Get To Know The SF Reader

We’re two thirds of the way through SciFiMonth and I haven’t indulged in a tag yet. That won’t do! Luckily, Maryam the Curious SFF Reader flew to my rescue with BooksWithEmilyFox‘s SF re-imagining of the Get To Know The Fantasy Reader tag. Step inside my shuttle…

What is the first science fiction you read?

Easy to ask, tough to answer. I have vague memories of reading a series in the school library that involved a small flight of space cadets protecting the planet. I don’t recall aliens – so think space planes on orbital missions and space disasters. Sadly, that’s all I recall. I couldn’t tell you the name of a book or character (I think the word Sun appeared in one of the book titles. Helpful, huh), or even how many books there were (I think I read at least 3 – out of order, inevitably; I don’t think I read them all).

SF that has stayed with me: I still have my copies of The Warriors of Taan and Moondust by Louise Lawrence; and the Tripods featured pretty early on (The White Mountains by John Christopher), although I know I saw the tv show first. Pretty sure these all pre-dated my first encounter with The Day of the Triffids in my early teens.

If you could be the hero/ine of a sci-fi novel, who would be the author and what’s one trope you’d insist be in the story?

Aliette de Bodard, because whatever story she chose to tell I could be sure there would be good tea and tasty food to smooth out the sharp edges of being gently pushed beyond my comfort zone. I’d absolutely insist on the story featuring a sentient spaceship (…and if that means being the sentient spaceship, that’s fine by me).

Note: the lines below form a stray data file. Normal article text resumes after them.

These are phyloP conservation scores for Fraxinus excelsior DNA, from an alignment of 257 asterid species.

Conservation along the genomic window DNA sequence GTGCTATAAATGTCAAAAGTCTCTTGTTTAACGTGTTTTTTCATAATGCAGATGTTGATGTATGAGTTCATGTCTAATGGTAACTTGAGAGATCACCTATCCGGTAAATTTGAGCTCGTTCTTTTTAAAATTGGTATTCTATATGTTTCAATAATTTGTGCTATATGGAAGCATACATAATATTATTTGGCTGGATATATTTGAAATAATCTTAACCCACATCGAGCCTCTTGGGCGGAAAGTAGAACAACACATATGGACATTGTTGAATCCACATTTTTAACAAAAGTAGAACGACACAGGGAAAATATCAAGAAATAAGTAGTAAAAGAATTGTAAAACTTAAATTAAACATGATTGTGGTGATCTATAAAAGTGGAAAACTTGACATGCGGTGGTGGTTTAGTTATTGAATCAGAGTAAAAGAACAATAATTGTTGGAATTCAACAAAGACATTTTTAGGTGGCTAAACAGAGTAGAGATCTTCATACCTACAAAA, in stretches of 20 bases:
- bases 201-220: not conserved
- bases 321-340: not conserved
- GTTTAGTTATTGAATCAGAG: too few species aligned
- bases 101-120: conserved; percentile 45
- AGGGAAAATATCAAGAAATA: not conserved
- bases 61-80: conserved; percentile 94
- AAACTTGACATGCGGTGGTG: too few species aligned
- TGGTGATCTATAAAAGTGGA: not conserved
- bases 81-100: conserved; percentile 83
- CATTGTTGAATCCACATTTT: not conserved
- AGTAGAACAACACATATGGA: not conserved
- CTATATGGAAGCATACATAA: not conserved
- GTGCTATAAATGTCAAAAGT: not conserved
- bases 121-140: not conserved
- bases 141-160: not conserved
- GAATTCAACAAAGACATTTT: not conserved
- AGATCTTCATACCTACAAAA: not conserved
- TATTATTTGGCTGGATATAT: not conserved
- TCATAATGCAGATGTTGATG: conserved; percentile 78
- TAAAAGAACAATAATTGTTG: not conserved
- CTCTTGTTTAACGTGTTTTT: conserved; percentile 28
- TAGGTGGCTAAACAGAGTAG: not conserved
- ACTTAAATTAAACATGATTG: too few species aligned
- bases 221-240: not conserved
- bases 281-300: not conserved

What SF book have you read this year that you want more people to read?

Sisters of the Vast Black by Lina Rather. Rather’s debut novella has stayed with me in spite of being one of very first books I read this year. It packs a helluva punch for being a bite-size read in a fresh new universe, and I loved the themes and characters.

What is your favourite sci-fi subgenre? What subgenre have you not read much from?

Space opera, although it’s such a general term (ahem, and I apply it so generously and at times inaccurately) that this feels like a cheat. I have a particular – but not exclusive – fondness for stories that centre politics and/or diplomacy, but really I just love spaceships (especially sentient spaceships).

I very rarely read military SF or hard SF. My interest is primarily in characters and society, rather than physics or guns (although both are very welcome to show up in my reading, I don’t generally find them compelling as the main dish). Throw lots of technical terminology at me or focus on action over world-building and character and I’m likely to nod off.

Who is one of your auto-buy sci-fi authors?

While I’m tempted to say I don’t have any – I judge each book on its merits, and even a favourite author will write the odd book that doesn’t appeal – I’d be lying. After all, I bought The Tea Master and the Detective even though I know I don’t enjoy Sherlock Holmes, so Aliette de Bodard clearly qualifies. Becky Chambers is yet to manage to write a book that doesn’t appeal, so I guess she counts too. Yoon Ha Lee is also a strong contender – although I do draw the line based on target age, so I didn’t buy his middle-grade novel.

How do you typically find SF recommendations?